Edwin Okolo reviews Onalaja's presentation at the Heineken Lagos Fashion & Design Week 2016
The showcase highlighting chic bronze-y tones had a lot of exaggerated details for the showcase done on the day 2 of the fashion week setting tone of feminism while her models sashayed down the runway.
Edwin Okolo writes in about the showcase; "Kanyinsola Onalaja's eponymous label made it's Lagos Fashion and Design Week debut last year, and my what a way to announce yourself. Fresh off graduating from the Insituto Maragoni in England, with one collection behind her, Onalaja took apicultural elements and translated them into a collection that predicted trumpet sleeves, exaggerated ruching and extravagant circle cut skirts. When it was announced the label was showing at this year's fashion week, the question wasn't if Kanyinsola was going to outdo herself, the question was how.
And the answer, it turns out, is Chimamanda.
The Onalaja runway was defiantly feminist, a trend we've seen womenswear designers embrace with more vigour this year than ever before, and embrace with it. The Onalaja show started with a montage of several high profile women of colour, while the TED talk by Chimamanda Adichie 'We should all be feminists' played in the background. When the first look came off the runway, worn by none else than Uju Marshall, we could see that Onalaja had taken a quantum shift from the demure florals of Spring 16. The palette was a spectrum of browns and bronzes, mimicking the different shades of black skin. Damask, Aso-oke, organza and chiffon, the label runs the spectrum of fabrics, mixing and matching them to delightful effect.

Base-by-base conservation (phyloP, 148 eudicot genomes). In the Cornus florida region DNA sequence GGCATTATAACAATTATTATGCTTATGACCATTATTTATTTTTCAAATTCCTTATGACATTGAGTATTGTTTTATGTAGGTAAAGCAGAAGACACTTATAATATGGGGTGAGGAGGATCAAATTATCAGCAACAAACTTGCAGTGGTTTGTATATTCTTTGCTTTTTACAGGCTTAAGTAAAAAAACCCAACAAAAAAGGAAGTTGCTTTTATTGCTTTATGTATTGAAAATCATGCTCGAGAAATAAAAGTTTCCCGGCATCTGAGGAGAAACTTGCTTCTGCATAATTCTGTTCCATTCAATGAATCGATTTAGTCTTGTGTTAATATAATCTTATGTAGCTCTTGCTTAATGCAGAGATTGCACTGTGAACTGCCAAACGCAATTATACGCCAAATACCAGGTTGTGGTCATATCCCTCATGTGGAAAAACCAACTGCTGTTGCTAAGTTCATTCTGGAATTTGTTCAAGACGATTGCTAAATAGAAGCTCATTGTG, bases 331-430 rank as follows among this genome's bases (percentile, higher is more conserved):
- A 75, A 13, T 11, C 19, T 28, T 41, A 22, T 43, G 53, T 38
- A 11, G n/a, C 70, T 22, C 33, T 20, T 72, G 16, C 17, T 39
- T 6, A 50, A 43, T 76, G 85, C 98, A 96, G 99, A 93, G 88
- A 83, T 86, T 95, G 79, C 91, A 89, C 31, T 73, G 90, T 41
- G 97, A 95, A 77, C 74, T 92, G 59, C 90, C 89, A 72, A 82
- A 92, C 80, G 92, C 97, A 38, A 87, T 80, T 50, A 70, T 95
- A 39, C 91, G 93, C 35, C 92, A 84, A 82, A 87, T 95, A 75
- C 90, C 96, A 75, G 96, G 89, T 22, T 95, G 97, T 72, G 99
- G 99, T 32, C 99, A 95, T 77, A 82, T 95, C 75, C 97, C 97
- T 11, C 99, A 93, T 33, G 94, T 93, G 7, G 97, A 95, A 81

There are soft, gauzy pleated dresses, layered for emphasis and folded for texture, juxtaposed with heavy Aso-oke bustiers, with folded pleat bustlines for stark effect. It is all enhanced with metallic jewellery used sparingly in some pieces and extravagantly in others. There is a constant contrast that runs through the entire collection, matte against glossy, light against heavy, bronze against chocolate. There were a couple of filler pieces that undercut the excellence of the collection, proving that understated is not Onalaja's thing. The bathing suit worn by Funmi Akinjiola (whose runway walk is atrocious by the way) and the sleeveless blazer dresses did nothing for the collection and could have been done away with.
However it is obvious Onalaja's expertise lies with construction, the layered gauze skirt and the chocolate shift dress with jacquard sleeves and grand double pleats were miles ahead of anything else on the runway that evening. It feels almost paradoxical to say this, but Onalaja at her best is at her showiest. So go to town on us, hold nothing back.
What do you think of Onalaja's LFDW 2016 showcase?